g-fafif mentions Rollins, and I actually think Howard winning last year hurts him.

If the Brewers completely fail, I think Fielder does also. Probably the same with Colorado and Holliday.

Pujols is an issue if he gets the Cardinals into the playoffs, otherwise who knows. Cabrera and the Marlins? probably not.

He's obviously got to play well in September, but he can. (I also think he'll be getting revenge for his poor October last yaer)

I think one of those key walk-offs would help if he did it on a game televised by ESPN.

What is his biggest plus, that I don't know if most writers will realize, is that he's been amazingly consistent and well-rounded on a team that's been anything but.

He's also pretty much the leader of this team, he's the guy living and dying with them, watching the Cardinals get their rings, politely watching. Tipping his hat to Ralph Kiner while warming up in right field, the first one to congratulate Reyes and Castillo after a great DP. And he's willing to learn from his peers, I noticed him on third one day, playing Reyes trying to induce a balk. His increased stolen bases show that he's always willing to improve his game.

I actually think Reyes playing better will help Wright, because it'll increase his RBI total, and Reyes on the basepath distracts pitchers so that they throw worse pitchers.
Ceetar said…
damn, I wrote too much. I should really make my own post on this topic.
Anonymous said…
I can't remember an MVP vote that seems this wide open. If Rollins does little over the last three weeks and the Phils don't make the postseason, he may not get it. Utley's had a nice year too and could steal some votes.
Right now Rollins is ahead in RSC: 123-97. Wright is ahead in RBIs, 93-81. Rollins had 78 EXB hits compared to only 62 for Wright. Rollins is ahead by 50 bases in total bases, a big number.
If Wright finishes ahead in RBIs by more than 15 and if the Phils miss the playoffs, it could be a very tight vote.

Popular posts from this blog

Mets Top 100 Home Runs: From No. 76 (Alex Ochoa) to No. 80 (Dom Smith)

In 2009, I did a project for my website, Mets Walk-Offs and Other Minutiae , celebrating the best home runs in Mets history. I selected the top 60 regular season home runs and the top 15 postseason home runs. The reason I picked 60 was because it represented the top 1% of home runs in Mets history (and 15 just felt right for postseason, giving us 75 overall). This was fun to do, but it was imperfect. I had one egregious omission. I tended to favor oddities. It’s time to give that project an update. And why not do it as a top 100? The Mets have hit 7,671 regular season home runs. The top 80 represent about the top 1%. And the top 20 postseason home runs get us to an even 100 to celebrate. Come along for the ride. Hopefully you’ll enjoy the reminiscing.  Hopefully you’ll find it Amazin’. 80. Dominic Smith’s season-ending walk-off  (Sept. 29, 2019 vs Braves) True story: I pulled into a parking spot right in front of my apartment as Dominic Smith came to bat. R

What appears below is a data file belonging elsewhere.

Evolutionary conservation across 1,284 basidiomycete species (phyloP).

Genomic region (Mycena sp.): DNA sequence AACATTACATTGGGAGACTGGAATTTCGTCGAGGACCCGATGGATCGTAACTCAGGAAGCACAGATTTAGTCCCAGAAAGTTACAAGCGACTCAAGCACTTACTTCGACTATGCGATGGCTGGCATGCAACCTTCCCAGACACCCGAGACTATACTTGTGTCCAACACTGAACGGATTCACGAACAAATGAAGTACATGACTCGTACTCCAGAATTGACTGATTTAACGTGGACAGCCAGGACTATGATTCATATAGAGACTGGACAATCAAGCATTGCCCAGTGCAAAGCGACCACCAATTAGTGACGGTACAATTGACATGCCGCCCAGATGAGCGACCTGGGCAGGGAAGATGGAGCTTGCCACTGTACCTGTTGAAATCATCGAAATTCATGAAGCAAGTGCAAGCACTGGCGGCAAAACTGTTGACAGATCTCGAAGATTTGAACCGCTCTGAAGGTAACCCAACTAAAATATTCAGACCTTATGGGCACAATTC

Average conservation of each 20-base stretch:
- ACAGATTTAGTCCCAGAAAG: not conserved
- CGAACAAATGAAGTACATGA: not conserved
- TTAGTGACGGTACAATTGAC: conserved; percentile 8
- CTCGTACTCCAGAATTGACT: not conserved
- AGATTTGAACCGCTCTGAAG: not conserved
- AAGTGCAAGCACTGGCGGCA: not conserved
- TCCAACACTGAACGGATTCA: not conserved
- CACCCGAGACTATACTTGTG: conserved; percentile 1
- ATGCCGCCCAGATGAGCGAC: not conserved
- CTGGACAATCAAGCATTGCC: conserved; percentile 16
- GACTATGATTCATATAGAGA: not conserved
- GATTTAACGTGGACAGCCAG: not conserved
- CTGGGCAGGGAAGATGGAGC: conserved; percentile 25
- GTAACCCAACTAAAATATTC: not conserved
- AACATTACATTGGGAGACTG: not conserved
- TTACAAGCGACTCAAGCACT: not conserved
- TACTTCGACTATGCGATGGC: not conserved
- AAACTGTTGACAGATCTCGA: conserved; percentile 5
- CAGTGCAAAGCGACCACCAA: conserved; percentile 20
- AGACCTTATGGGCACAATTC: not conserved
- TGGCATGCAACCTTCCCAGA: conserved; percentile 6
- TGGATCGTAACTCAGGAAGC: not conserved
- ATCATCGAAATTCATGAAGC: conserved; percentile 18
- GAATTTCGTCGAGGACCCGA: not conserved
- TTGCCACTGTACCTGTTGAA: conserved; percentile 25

Mets Top 100 Home Runs: From No. 16 (Carl Everett & Bernard Gilkey) to No. 20 (Tommie Agee)

In 2009, I did a project for my website, Mets Walk-Offs and Other Minutiae, celebrating the best home runs in Mets history. I selected the top 60 regular season home runs and the top 15 postseason home runs. The reason I picked 60 was because it represented the top 1% of home runs in Mets history (and 15 just felt right for postseason). This was fun to do, but it was imperfect. I had one egregious omission. I tended to favor oddities. It’s time to give that project an update. And why not do it as a top 100? The Mets have hit 7,671 regular season home runs. The top 80 represent about the top 1%. And the top 20 postseason home runs get us to an even 100 to celebrate. Come along for the ride. Hopefully you’ll enjoy the reminiscing. Hopefully you’ll find it Amazin’.  The rest of the list can be found  here . 20. Tommie Agee reaches new heights  (April 10, 1969 vs Expos) Tommie Agee set the tone for a new beginning in the first week of the 1969

Cliff Notes

Alright, so it's 2 days later and the challenge for me now, after reading through about a dozen game stories and listening to talk radio, is to provide a fresh perspective on walk-off #324. If you're going to be a serious reader of this blog, you know what happened already, so let's look at what made this particular walk-off stand out. It would seem that the place to start is with the idea that everything broke just right on both sides of the ball. Particularly, I'm talking about Carlos Beltran's catch in the 7th inning, where he went over the center field fence to rob Jose Molina of a home run. Every no-hitter seems to have one defensive gem that makes it possible and perhaps that's true of great walk-off moments as well (We'll be looking into that!) Marlon Anderson's home run required a remarkable combination of events. It was only the sixth inside-the-park home run at Shea Stadium by a Met and the first since Darryl Strawberry in 1989. It required t